Facebook Suspends Crimson Hexagon Over Data Misuse Allegations

Another Data Scandal for Facebook

Facebook has temporarily suspended popular marketing analytics firm Crimson Hexagon after the company allegedly violated the company’s data privacy rules and collected private Facebook user data.

Crimson Hexagon is also banned from Instagram while Facebook attempts to unravel how the company collects, shares, and stores its user data.

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The Wall Street Journal, who first broke the news, was the catalyst for Facebook’s probe into the company. The newspaper claimed that Crimson Hexagon has had contracts with the U.S. Government and a Russian nonprofit aligned with the Kremlin, as well as other organizations, to analyze public Facebook data.

While there is no inherent issue with the company’s analyzation of public data, The Journal reported that the company did receive private data from Instagram in 2016, a claim that the data firm is denying and working with Facebook to debunk.

Facebook is currently investigating whether or not the company’s contracts with the U.S. Government and a Russian nonprofit aligned with the Kremlin violate Facebook’s data privacy rules in any way.

A Possible Error on Facebook’s Part

Chris Bingham, founding CTO of Crimson Hexagon, defended his company by stating in a blog post,

“To be abundantly clear: What Cambridge Analytica did was explicitly illegal, while the collection of public data is completely legal and sanctioned by the data providers that Crimson engages with, including Twitter and Facebook, among others.”

According to the Journal, a Facebook glitch may have been partially to blame for the 2016 incident. Sources also told the Journal that Facebook and Instagram employees weren’t available to solve the issue. If this is true, Facebook could deal with their own fair share of fallout.

Based on its investigations so far, Facebook has not found any concrete evidence that Crimson Hexagon obtained any Facebook or Instagram data inappropriately and Crimson Hexagon is being cooperative.

Nevertheless, this suspected data breach could severely damage the emerging company’s reputation and put them in a grim position that may be difficult to crawl out of.  

This incident also serves as another setback to Facebook as it struggles to restore public trust after the highly publicized Cambridge Analytica Scandal.

Facebook Struggles to Restore Its Image

Following the data breach that affected over 87 million users, Facebook suspended and analyzed over 200 third-party apps that had access to user data and rolled out several new data use guidelines for marketers looking to run ads on the platform.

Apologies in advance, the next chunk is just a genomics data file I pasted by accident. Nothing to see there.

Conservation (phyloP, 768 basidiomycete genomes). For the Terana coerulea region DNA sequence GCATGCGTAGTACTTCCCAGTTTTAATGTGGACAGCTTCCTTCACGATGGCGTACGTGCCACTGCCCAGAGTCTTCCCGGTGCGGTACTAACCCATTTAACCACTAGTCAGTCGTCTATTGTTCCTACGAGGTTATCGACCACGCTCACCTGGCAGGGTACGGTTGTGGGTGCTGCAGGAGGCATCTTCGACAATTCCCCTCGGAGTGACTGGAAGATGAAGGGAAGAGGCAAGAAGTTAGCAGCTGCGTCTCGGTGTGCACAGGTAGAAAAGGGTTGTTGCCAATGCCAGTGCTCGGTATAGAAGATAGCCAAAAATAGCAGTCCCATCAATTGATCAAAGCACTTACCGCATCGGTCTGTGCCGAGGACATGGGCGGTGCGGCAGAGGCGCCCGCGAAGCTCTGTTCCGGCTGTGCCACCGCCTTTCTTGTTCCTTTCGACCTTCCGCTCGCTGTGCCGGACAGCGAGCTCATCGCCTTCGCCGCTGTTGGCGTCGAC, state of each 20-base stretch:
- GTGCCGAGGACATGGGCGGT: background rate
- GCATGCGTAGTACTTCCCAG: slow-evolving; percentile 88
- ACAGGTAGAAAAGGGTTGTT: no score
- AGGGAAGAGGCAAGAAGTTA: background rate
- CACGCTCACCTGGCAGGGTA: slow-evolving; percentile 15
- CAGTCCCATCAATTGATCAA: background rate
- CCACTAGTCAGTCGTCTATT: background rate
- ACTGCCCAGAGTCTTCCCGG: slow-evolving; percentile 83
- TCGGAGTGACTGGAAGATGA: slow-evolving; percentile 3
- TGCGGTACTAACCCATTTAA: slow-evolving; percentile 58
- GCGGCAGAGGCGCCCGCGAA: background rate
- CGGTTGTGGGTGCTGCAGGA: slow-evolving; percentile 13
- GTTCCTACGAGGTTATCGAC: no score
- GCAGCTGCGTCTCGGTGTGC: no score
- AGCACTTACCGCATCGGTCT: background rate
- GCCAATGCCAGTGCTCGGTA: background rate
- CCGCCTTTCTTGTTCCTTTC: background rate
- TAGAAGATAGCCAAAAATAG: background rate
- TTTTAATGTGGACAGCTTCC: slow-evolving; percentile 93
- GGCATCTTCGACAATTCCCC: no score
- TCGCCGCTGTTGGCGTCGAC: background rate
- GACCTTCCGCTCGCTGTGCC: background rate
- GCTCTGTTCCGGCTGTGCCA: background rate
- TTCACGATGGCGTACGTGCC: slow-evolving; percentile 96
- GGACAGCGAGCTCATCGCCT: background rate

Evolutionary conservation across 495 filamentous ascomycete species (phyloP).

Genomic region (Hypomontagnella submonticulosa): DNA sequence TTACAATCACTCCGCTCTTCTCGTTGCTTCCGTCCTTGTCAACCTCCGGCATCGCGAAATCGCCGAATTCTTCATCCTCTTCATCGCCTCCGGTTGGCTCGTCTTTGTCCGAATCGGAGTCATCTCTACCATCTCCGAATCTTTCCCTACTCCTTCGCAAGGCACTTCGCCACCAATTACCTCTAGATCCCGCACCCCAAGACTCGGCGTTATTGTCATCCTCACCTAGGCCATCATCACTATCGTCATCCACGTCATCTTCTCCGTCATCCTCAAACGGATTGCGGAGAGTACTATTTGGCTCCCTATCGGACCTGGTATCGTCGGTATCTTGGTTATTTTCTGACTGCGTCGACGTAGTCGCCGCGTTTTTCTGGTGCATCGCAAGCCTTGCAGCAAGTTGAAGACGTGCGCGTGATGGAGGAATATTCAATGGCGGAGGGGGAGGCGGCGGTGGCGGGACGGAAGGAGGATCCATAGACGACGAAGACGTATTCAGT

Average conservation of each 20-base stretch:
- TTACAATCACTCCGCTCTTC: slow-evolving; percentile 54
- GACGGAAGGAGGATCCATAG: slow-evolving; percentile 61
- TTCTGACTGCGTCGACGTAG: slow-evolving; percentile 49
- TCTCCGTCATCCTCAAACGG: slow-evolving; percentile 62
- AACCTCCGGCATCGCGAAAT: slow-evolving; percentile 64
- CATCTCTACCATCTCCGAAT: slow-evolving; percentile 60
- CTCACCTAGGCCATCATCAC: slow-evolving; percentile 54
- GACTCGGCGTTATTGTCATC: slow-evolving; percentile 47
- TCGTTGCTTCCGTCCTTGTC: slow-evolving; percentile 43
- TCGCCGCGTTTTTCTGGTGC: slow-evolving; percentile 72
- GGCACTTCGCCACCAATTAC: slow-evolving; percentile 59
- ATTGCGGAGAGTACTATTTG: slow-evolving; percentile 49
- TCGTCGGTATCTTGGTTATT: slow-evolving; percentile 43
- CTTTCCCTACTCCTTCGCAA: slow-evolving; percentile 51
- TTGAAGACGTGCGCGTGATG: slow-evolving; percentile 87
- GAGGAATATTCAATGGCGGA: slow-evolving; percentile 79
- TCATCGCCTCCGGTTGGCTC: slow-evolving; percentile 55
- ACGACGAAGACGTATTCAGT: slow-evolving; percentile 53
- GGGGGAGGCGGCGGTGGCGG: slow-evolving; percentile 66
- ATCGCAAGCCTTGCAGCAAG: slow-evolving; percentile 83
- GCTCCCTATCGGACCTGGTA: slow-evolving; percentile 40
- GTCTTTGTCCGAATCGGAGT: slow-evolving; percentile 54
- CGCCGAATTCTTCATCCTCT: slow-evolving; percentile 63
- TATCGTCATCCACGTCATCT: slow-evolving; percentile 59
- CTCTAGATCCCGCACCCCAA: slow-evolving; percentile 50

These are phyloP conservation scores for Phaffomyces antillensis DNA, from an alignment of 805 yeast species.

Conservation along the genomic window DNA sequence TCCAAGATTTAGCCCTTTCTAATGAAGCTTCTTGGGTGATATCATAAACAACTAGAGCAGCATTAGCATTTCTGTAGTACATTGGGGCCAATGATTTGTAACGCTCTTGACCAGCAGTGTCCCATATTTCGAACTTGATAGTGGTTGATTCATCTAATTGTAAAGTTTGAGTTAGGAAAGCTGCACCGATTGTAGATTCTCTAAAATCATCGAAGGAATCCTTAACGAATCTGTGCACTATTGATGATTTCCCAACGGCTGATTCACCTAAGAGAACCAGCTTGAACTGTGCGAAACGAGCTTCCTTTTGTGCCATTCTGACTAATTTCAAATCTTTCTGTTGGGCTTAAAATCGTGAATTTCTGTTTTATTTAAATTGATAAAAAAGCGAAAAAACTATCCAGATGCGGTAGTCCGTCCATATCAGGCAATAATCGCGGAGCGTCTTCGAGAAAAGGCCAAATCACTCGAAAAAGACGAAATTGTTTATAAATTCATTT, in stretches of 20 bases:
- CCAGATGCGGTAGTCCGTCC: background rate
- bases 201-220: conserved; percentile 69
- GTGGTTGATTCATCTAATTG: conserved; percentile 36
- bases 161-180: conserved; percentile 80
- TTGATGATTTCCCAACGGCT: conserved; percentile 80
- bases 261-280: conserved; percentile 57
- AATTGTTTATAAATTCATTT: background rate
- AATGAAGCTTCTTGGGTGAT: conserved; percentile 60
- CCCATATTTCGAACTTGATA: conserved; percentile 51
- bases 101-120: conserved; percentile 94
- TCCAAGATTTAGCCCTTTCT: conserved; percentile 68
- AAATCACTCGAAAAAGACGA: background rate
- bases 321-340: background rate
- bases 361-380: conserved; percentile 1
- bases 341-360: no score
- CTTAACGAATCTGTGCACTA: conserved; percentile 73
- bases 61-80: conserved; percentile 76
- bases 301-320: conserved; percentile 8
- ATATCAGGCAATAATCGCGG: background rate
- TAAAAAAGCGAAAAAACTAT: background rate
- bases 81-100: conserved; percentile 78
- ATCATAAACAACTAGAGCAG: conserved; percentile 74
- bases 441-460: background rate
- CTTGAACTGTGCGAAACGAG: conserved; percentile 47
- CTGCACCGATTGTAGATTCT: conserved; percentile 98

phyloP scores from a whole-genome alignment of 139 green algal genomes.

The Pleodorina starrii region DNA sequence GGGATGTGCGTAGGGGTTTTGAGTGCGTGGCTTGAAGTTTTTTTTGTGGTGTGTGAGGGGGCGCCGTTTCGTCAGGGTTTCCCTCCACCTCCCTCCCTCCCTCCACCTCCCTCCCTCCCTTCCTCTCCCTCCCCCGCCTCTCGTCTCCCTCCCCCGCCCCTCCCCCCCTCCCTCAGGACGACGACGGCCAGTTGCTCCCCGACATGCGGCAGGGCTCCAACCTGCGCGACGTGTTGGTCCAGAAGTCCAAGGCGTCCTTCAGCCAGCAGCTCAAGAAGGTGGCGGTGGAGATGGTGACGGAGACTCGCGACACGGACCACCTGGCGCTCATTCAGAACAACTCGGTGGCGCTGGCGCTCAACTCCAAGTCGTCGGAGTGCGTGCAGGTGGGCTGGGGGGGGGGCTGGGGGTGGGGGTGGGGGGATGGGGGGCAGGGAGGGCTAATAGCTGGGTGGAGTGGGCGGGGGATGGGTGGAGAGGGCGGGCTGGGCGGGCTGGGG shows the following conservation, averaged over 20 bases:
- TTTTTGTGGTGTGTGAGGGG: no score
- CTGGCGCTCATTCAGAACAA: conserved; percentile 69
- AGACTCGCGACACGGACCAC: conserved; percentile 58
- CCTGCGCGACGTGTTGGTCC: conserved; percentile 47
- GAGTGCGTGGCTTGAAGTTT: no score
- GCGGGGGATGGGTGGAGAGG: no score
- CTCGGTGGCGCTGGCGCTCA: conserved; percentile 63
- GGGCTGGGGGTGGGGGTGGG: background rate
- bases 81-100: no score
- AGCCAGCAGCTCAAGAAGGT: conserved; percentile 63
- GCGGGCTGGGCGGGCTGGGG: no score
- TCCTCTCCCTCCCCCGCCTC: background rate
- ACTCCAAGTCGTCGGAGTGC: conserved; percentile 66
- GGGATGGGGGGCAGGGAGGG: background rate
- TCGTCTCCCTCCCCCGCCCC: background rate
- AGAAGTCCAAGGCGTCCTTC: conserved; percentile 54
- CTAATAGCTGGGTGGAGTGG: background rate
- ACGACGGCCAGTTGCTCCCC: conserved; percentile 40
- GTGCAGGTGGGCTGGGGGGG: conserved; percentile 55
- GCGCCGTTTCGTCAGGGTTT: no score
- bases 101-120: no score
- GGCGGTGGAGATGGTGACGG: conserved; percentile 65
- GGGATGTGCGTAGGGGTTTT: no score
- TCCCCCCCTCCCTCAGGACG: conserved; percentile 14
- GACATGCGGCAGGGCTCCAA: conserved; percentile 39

Facebook Founder Mark Zuckerberg also went on an extensive apology tour and willingly testified in Congress over Cambridge Analytica, data misuse, and the fake news crisis.

However, despite Zuckerberg’s apologies, new data guidelines, and a digital and TV campaign promoting authenticity and bashing fake news, Facebook is still fighting to reclaim its image.

California governor Jerry Brown also recently passed the California Consumer Privacy Act which forces companies operating in California to be transparent with consumers and provide them with information on how their personal data was used for marketing upon request.

This law ties into the Cambridge Analytica scandal and was put in place to prevent similar incidents from rocking the nation again.

More on Crimson Hexagon

Crimson Hexagon is an emerging AI-powered consumer insights company based out of Boston, Massachusetts.

The company has been making waves in the marketing community in recent years and has built up a list of high-profile clients including Adidas, Samsung, BBC, GM, General Mills, Twitter, and many others.

The company was founded in 2008 by Dr. Gary King and the company has stated that they have,

“instant access to the world’s largest volume of unstructured text and images across social, online public, and enterprise-held data sources.”

The company uses AI insights to help clients analyze audiences, track brand perception and campaign performance, and detect competitive market trends.

The company has stated that their somewhat foreboding name stems from,

“”Crimson Hexagon” described in Jorge Luis Borges’ short story, The Library of Babel.The narrator in Borges’ story describes a library of astronomical size, comprised of almost infinite hexagonal-shaped rooms that collectively contain every possible combination of just 23 letters, a space, a period, and a comma.

Though most of the books are gibberish, the library also contains every valuable book ever written and that might ever be written.”

The name also derives from Dr. Gary King’s alma mater Harvard University, an institution whose color is famously crimson.

What do you think about this possible data breach? Continue the conversation in the comments.

Genevieve Dietz

https://www.relevance.com/wp-content/uploads/2018/03/f5cb36bfc20bf6a0397f57b3e20d61b9.jpegGenevieve Dietz is a staff writer and editorial coordinator for Relevance.com. She holds a Bachelor's degree in writing and linguistics from Georgia Southern University and writes extensively in both creative and technical writing fields.

Genevieve has been involved in marketing for three years and has experience creating and honing social media and editorial strategies for various organizations including Farmer Mac (Federal Agricultural Mortgage Corporation) and Wraparound South Literary Magazine.

She has written over 50 content marketing related articles for Relevance and her fiction can be seen in volume four of Polychrome Ink Literary Magazine. She is based out of Washington DC and enjoys film, theatre, and impactful art that deviates from the norm.

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